City of Dallas v. Stewart, 09–0257.

Citation361 S.W.3d 562,55 Tex. Sup. Ct. J. 271
Decision Date01 July 2011
Docket NumberNo. 09–0257.,09–0257.
PartiesCITY OF DALLAS, Petitioner, v. Heather STEWART, Respondent.
CourtSupreme Court of Texas

361 S.W.3d 562
55 Tex.
Sup. Ct. J. 271

CITY OF DALLAS, Petitioner,
v.
Heather STEWART, Respondent.

No. 09–0257.

Supreme Court of Texas.

Argued Feb. 16, 2010.Decided Jan. 27, 2012.Dissenting Opinions Filed July 1, 2011.*


[361 S.W.3d 563]

Thomas P. Perkins Jr., Dallas City Attorney, Patricia Medrano De La Garza,

[361 S.W.3d 564]

Christopher D. Bowers, Assistant City Attorney, Charles S. Black Jr., Duncanville, John K. Dunlap, Gwinn & Roby, Kelley Elise Cash, Thompson & Knight LLP, Johnanna Greiner, Dallas City Attorney's Office, Dallas, Barbara E. Rosenberg, James B. Pinson, Assistant City Attorney, for City of Dallas.

Julius Staev, Law Offices of Julius S. Staev, Dallas, for Heather Stewart.

Frederick Wayne ‘Fritz’ Quast, Taylor Olson Adkins Sralla & Elam LLP, Fort Worth, for Amicus Curiae The Cities of Aledo.Jose Ines Nino, Deputy City Attorney, for Amicus Curiae City of San Antonio, Texas.Donna Lynn Edmundson, Houston, for Amicus Curiae City of Houston, Texas.Rance L. Craft, Office of the Attorney General, Austin, for Amicus Curiae Office of the Solicitor General of Texas.Chief Justice JEFFERSON delivered the opinion of the Court, joined by Justice HECHT, Justice MEDINA, Justice WILLETT, and Justice LEHRMANN.

We deny the motion for rehearing. We withdraw our opinion of July 1, 2011 and substitute the following in its place.

Urban blight threatens neighborhoods. Either as a risk to public health or as a base for illicit activity, dilapidated structures harm property values far more than their numbers suggest. Cities must be able to abate 1 these nuisances to avoid disease and deter crime. But when the government sets up a mechanism to deal with this very real problem, it must nonetheless comply with constitutional mandates that protect a citizen's right to her property.

Today we hold that a system that permits constitutional issues of this importance to be decided by an administrative board, whose decisions are essentially conclusive, does not correctly balance the need to abate nuisances against the rights accorded to property owners under our constitution. In the context of a property owner's appeal of an administrative nuisance determination, independent court review is a constitutional necessity. We affirm the court of appeals' judgment, but on different grounds.

I. Background

Heather Stewart bought a home in Dallas. Between 1991, when Stewart abandoned her house, and 2002, when the City demolished it, the Stewart home was a regular stop for Dallas Code Enforcement officials. Although utilities were disconnected and windows boarded up, the home suffered vandalism in 1997 and was occasionally occupied by vagrants. Stewart did little to improve the property, apart from building a fence to impede access, and she consistently ignored notices from the City. Inspectors returning to the home often found old notices left on the door.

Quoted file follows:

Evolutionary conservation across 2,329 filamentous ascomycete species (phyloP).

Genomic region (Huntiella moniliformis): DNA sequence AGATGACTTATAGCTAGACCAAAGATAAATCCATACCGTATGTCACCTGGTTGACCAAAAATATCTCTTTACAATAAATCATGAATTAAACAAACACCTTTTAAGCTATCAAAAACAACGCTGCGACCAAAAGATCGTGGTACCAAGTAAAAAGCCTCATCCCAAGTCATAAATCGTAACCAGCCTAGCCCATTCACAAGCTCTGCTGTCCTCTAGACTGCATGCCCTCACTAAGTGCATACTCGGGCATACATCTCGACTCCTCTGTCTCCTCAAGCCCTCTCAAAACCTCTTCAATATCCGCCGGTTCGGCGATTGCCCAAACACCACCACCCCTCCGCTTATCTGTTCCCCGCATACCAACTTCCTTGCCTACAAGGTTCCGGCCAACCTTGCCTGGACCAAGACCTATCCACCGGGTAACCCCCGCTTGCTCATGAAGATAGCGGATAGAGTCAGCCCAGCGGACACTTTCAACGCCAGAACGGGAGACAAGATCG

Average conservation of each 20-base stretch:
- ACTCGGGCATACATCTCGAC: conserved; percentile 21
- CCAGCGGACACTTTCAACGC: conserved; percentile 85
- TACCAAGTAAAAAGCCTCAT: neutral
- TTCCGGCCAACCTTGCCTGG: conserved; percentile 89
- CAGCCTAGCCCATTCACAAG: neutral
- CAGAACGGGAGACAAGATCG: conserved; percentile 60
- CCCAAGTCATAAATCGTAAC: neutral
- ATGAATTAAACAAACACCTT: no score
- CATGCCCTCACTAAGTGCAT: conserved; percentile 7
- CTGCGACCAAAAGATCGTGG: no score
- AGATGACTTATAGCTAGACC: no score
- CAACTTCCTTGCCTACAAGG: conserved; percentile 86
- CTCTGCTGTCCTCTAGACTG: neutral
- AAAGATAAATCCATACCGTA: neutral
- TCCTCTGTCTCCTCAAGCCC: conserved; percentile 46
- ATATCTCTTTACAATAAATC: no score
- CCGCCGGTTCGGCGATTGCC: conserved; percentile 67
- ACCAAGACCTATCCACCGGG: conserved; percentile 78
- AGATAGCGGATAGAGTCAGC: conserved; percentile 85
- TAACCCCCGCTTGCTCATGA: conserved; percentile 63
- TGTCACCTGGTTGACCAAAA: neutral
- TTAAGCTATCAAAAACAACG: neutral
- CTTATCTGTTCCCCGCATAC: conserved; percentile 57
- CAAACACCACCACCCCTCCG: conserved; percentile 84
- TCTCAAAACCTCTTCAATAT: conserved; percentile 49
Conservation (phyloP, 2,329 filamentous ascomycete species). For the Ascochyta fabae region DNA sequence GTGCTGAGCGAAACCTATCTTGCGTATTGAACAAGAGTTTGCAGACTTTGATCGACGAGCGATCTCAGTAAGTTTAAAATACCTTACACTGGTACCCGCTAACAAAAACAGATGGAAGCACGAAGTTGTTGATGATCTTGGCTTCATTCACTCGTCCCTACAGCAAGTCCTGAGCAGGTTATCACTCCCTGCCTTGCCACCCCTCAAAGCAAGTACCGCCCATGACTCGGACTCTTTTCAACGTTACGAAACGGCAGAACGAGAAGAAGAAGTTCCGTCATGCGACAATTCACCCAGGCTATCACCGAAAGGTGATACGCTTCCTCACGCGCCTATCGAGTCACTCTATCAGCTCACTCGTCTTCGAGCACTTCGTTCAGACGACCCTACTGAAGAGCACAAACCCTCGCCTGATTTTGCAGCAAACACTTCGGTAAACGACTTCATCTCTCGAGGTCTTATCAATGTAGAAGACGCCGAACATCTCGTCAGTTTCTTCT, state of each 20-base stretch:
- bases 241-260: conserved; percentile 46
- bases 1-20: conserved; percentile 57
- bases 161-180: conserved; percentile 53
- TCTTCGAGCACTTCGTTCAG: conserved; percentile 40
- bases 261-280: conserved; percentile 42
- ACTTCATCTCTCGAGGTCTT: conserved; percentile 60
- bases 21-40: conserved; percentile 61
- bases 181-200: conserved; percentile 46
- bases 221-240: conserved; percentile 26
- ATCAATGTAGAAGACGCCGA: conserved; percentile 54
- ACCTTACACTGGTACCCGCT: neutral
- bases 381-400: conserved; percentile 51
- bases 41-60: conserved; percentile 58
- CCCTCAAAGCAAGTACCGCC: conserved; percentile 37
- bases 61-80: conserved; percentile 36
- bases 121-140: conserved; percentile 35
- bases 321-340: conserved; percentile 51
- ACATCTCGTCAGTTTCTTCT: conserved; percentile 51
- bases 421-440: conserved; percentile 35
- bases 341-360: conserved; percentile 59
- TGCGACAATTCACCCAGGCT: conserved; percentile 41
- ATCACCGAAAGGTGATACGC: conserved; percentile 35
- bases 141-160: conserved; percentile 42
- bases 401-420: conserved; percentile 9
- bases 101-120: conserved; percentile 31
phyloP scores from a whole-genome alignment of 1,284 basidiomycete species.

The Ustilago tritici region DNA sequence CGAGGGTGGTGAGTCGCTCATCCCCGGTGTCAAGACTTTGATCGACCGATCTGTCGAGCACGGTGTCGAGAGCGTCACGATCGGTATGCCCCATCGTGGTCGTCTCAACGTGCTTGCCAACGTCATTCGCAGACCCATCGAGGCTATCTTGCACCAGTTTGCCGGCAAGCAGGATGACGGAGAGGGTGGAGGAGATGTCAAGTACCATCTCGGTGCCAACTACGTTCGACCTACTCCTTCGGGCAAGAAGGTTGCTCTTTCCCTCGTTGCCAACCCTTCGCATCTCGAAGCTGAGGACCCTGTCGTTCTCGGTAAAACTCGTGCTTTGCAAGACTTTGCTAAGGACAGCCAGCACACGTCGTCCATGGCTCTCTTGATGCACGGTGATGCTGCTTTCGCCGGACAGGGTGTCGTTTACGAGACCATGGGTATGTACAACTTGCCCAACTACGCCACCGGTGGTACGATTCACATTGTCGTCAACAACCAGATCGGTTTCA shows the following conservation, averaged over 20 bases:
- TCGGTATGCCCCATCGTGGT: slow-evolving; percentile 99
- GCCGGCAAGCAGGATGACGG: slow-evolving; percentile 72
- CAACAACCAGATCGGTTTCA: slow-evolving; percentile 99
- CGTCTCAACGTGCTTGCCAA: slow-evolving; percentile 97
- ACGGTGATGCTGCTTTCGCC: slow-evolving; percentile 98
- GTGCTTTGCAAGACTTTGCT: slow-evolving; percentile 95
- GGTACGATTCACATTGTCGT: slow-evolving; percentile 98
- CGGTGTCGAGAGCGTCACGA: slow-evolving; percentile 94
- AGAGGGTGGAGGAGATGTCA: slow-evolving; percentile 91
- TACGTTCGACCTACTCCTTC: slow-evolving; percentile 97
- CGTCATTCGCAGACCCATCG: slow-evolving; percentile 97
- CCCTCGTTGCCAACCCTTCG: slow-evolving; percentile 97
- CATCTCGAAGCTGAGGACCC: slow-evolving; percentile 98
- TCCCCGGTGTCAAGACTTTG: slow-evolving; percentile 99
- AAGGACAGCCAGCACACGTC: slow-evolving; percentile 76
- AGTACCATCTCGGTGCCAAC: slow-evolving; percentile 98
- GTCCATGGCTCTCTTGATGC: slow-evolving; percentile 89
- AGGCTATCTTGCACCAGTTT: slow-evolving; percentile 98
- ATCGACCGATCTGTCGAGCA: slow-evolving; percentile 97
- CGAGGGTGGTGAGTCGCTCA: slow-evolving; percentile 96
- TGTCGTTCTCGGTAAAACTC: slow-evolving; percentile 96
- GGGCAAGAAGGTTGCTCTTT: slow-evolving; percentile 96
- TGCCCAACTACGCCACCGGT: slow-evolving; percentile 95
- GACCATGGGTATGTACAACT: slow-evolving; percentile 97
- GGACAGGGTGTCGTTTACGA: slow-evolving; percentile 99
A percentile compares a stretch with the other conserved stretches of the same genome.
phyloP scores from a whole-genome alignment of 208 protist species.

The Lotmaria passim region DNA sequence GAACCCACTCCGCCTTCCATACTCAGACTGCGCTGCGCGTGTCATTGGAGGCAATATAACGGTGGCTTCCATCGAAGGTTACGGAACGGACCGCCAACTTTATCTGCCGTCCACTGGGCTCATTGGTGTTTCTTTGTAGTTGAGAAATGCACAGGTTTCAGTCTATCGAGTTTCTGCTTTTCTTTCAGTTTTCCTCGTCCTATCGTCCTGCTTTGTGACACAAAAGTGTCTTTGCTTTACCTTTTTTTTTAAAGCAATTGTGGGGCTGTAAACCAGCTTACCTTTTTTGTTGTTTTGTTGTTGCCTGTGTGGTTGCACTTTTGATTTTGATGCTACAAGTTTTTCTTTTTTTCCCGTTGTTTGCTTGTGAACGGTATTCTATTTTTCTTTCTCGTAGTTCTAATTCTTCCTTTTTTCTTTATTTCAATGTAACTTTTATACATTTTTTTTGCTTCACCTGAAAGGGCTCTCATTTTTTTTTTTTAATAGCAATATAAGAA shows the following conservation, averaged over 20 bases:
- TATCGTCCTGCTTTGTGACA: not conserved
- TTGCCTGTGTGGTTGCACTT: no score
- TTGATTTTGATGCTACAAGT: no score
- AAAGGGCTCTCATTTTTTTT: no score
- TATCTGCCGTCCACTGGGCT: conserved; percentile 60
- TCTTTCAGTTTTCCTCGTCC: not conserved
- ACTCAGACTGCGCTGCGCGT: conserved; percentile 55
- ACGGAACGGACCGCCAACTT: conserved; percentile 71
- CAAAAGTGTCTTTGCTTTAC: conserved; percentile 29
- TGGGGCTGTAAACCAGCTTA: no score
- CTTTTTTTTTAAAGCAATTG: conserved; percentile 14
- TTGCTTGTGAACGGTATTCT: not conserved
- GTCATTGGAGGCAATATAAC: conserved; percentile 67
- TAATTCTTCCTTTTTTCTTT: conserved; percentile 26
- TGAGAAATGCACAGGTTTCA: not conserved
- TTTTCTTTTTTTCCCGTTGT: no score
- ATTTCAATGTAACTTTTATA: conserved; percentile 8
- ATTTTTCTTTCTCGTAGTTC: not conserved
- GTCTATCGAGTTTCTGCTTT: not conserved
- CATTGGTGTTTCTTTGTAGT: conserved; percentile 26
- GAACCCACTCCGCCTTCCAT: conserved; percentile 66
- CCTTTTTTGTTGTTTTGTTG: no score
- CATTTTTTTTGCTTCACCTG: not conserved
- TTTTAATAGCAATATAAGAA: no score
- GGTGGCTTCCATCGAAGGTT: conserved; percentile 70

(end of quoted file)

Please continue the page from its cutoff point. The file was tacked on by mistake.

In September 2001, the Dallas Urban Rehabilitation Standards Board (“URSB” or “Board”), a thirty-member administrative body that enforces municipal zoning ordinances, met to decide whether Stewart's property was an urban nuisance that should be abated. Stewart's neighbor, who had registered complaints on six prior occasions, testified that a fallen tree on Stewart's property had done $8,000 damage

[361 S.W.3d 565]

to her home and threatened to do $30,000 more. The Board reviewed prior complaints about the property and its general disrepair, found the Stewart house to be an urban nuisance, and ordered its demolition. In September 2002, the Board denied Stewart's request for rehearing and affirmed its order.

On October 17, 2002, a City inspector found that Stewart had not repaired the property, and on October 28, the City obtained a judicial demolition warrant. The City demolished the house four days later.

Before the demolition, Stewart appealed the Board's decision to district court, but the appeal did not stay the demolition order. See Tex. Loc. Gov't CodeE § 54.039(e). After the demolition, Stewart amended her complaint to include a due process claim and a claim for an unconstitutional taking. The trial court, on substantial evidence review, affirmed the Board's finding that Stewart's home was an urban nuisance and awarded the city $2,266.28 in attorneys fees. It then severed Stewart's constitutional claims and tried them to a jury. At the close of trial, the City moved unsuccessfully for a directed verdict on the grounds that the Board's nuisance determination was res judicata, precluding Stewart's takings claim. The jury rejected the City's contention that Stewart's home was a public nuisance and awarded her $75,707.67 for the destruction of her house.2 The trial court denied the City's post-verdict motions and signed a judgment in conformance with the verdict.

The court of appeals affirmed but held that the Board's nuisance finding could not be preclusive because of the brief delay between the nuisance finding and the house's demolition. 360 S.W.3d at 518.3 The City petitioned this Court for review, arguing that the lower courts erred in failing to give the Board's nuisance determination preclusive effect in Stewart's taking claim. We granted the petition for review.4 53 Tex.Sup.Ct.J. 115 (Nov. 20, 2009).

II. Analysis

Texas law permits municipalities to establish commissions to consider violations of ordinances related to public safety. See Tex. Loc. Gov't CodeE §§ 54.032–.041; see also id. §§ 214.001–.012.5 The City of Dallas created the now-defunct Urban Rehabilitation Standards Board for that purpose. See Dallas, Tex., Code §§ 27–6 to –9, repealed by Dallas, Tex., Ordinance 26455 (Sept. 27, 2006).6 The Board evaluated

[361 S.W.3d 566]

alleged violations of municipal ordinances. Dallas, Tex., Code §§ 27–6(a), 27–7, 27–8. Before issuing a demolition order, the Board was required to give property owners notice and a hearing. See id. §§ 27–9, 27–13. Property owners were also entitled to an appeal in district court, but judicial review was limited to deciding whether substantial evidence supported the Board's decision. Id. § 27– 9(e).